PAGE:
I cannot remember a time when Malaysians have been so happy, confident and united. This last one week has been truly amazing,” corporate figure Tan Sri Azmi Wan Hamzah wrote in an email to a friend after the historic day of May 9.
Yes, it has been a while since we last saw Malaysians of all ages, races and religions so delighted after the outcome of the 14th general election. The mighty Barisan Nasional (BN) was toppled as the federal government by what some critics describe as a motley group of opposition parties, led by a 92-year-old former dictator.
Virtually all research houses — financial as well as political think tanks — had ruled out any chance of a Pakatan Harapan (PH) victory. A win by BN was a sure thing, they said.
There were three main reasons for their views.
The first was that the 1MDB financial scandal had little impact on rural Malay voters, who did not understand or were not bothered by it. The BR1M cash handouts helped negate the hardship the poor faced because of the rising cost of living. And the third reason was that even if many people were unhappy with Datuk Seri Najib Razak, they would not dare risk giving the mandate to rule the nation to a coalition that had hastily been stitched together by Tun Dr Mahathir Mohamad.
Pundits grossly underestimated the determination and political astuteness of Mahathir.
He traversed the peninsula, drawing huge crowds. His message was consistent and simple. Because of the 1MDB scandal and multibillionringgit losses, Malaysia had become a kleptocracy and not a democracy. The massive losses forced the government under Najib to remove many subsidies and to impose the dreaded Goods and Services Tax (GST), which was why the people were facing a difficult time.
In short, Mahathir linked 1MDB’s financial losses to the GST. The scandal became a reason to vote against the BN without the voters needing to understand the fund’s many complex transactions.
It was game over for Najib and BN.
After being sworn in as prime minister, Mahathir moved quickly. Knowing it would take some time for the four parties in the coalition — Amanah, DAP, PKR and Parti Pribumi Bersatu Malaysia — to decide on their Cabinet nominees, he set up the Council of Eminent Persons, chaired by Tun Daim Zainuddin, to kick start the new administration with policy decisions.
PH, Mahathir knew, also had to deliver quickly on the two issues that won it the election.
1MDB and crackdown on corruption and abuse of power: Within days, out went the two people who had blocked the 2015 probe into 1MDB — Attorney-General Tan Sri Mohamed Apandi Ali and chief commissioner of the Malaysian Anti-Corruption Commission (MACC) Tan Sri Dzukifli Ahmad. The new MACC head is Datuk Seri Mohd Shukri Abdull, who was leading the probe into 1MDB and its subsidiary SRC International Bhd before it was ended abruptly. The police also moved to raid Najib’s residences, carting away cash, expensive watches and handbags in full view of TV cameras. Mahathir then met Tan Sri Abdul Gani Patail, who was removed as attorney-general by Najib. Gani confirmed he was sacked just as he was about to charge Najib.
Meanwhile, the Auditor-General’s Report on 1MDB that had been classified under the Official Secrets Act was made public.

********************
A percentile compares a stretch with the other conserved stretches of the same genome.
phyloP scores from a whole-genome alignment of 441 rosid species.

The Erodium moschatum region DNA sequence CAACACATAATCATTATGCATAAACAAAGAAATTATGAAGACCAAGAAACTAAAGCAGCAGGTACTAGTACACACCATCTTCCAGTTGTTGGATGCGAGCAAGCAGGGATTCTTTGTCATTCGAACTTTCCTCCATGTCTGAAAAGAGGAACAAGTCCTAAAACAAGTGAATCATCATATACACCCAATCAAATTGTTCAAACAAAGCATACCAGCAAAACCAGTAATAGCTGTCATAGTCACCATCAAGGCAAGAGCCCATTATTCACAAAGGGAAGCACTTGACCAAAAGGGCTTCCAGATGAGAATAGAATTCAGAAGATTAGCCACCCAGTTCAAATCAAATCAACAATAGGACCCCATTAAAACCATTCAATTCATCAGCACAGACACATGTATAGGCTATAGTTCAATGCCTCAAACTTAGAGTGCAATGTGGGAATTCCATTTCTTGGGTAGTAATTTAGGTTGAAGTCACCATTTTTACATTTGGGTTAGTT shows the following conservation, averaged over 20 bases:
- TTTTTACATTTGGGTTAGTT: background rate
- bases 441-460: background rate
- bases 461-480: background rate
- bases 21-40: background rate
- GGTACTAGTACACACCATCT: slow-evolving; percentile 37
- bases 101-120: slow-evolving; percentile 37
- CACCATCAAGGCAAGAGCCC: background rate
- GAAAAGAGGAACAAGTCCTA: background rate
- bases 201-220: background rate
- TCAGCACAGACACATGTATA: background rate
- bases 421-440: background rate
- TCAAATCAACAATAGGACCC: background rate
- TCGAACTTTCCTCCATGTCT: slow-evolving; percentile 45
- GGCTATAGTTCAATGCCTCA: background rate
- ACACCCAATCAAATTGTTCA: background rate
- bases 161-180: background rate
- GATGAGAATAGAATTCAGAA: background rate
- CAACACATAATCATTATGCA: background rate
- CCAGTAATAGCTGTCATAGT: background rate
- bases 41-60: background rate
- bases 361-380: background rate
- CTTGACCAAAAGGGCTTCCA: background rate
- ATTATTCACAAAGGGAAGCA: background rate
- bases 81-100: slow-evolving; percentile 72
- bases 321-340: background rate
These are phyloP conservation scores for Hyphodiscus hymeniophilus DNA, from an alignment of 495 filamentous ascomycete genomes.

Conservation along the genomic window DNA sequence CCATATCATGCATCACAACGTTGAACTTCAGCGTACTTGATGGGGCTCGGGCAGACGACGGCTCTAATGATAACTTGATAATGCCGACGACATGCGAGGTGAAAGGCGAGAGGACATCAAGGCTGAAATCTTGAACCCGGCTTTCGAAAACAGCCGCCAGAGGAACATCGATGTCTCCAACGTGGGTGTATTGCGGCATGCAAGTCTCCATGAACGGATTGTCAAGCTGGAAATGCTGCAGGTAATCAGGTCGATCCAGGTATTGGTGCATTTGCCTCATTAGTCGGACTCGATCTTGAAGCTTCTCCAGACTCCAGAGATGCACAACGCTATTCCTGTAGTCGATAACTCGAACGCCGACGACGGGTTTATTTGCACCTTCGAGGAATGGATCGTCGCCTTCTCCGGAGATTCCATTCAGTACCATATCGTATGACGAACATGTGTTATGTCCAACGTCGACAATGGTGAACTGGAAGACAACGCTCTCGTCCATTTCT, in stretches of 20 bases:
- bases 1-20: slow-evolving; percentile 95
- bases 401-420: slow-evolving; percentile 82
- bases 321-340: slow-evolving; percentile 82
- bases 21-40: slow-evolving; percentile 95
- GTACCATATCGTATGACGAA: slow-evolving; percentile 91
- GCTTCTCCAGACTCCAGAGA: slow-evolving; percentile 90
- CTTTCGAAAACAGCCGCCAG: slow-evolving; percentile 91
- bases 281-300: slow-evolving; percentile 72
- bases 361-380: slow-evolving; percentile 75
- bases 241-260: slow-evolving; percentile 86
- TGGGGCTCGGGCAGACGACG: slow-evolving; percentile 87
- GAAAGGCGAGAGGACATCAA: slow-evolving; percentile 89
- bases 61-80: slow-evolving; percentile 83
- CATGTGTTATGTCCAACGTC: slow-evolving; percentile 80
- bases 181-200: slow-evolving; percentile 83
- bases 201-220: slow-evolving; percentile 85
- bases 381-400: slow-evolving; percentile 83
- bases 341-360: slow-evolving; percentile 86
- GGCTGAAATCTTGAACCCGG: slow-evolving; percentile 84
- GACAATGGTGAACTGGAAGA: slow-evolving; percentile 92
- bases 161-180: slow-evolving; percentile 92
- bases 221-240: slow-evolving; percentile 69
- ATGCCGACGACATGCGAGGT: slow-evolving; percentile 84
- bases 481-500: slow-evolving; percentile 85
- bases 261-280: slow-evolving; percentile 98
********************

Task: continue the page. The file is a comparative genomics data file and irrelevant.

GST: Tan Sri Zeti Akhtar Aziz of the Eminent Persons Council said it may take up to 90 days before the GST can be removed. That was too long and the next day, the Finance Ministry announced GST would be zero-rated from June 1. For consumers, the effect was the same as removing the tax as they will no longer have to pay 6%. While former Bank Negara governor Zeti is intelligent, she is not a street-smart politician like Mahathir who wants the Malay-Muslim voter base to enjoy PH’s Hapuskan GST promise when they go shopping for Hari Raya Aidilfitri.
Cabinet posts: Mahathir’s decision to designate Lim Guan Eng as minister of finance was the second most shocking outcome of GE14. Lim will be the first Chinese to hold the portfolio since Tun Tan Siew Sin, who quit in the aftermath of the race riots that broke out after the 1969 general election. The real masterstroke is that by making Lim minister of finance, Mahathir is institutionalising that the two most powerful posts in government — PM and finance minister — must be held by people from different political parties in the ruling coalition, as was the case before 1969. Since then, Umno leaders had been holding both positions. Indeed, in recent years, it has been the practice for the PM and the finance minister to be the same person. This has proved a disaster, especially in the nine years under Najib, during which the government’s debt ballooned from around RM300 billion to over RM800 billion. There was an absolute loss of fiscal discipline, disguised only by shifting government debts to be treated as off-balance sheet items. And there are the financial scandals — 1MDB, FELDA/FGV, Mara and Tabung Haji — all of which were under the control of only one man. Of course, Lim has to clear his court case but even if it is not him, Mahathir must make sure the finance minister must not be the same person, or come from the same party as the PM. By institutionalising the separation of the two posts now, Mahathir is making it hard for Anwar and future PMs to revert to the old ways when there were no checks and balances. This can only be a good thing.
What’s next? It has been just over a week, and frankly speaking, most of us are struggling to keep up with Mahathir. He is definitely a man in a hurry to make the changes he thinks Malaysia needs. So, hold on to your seats.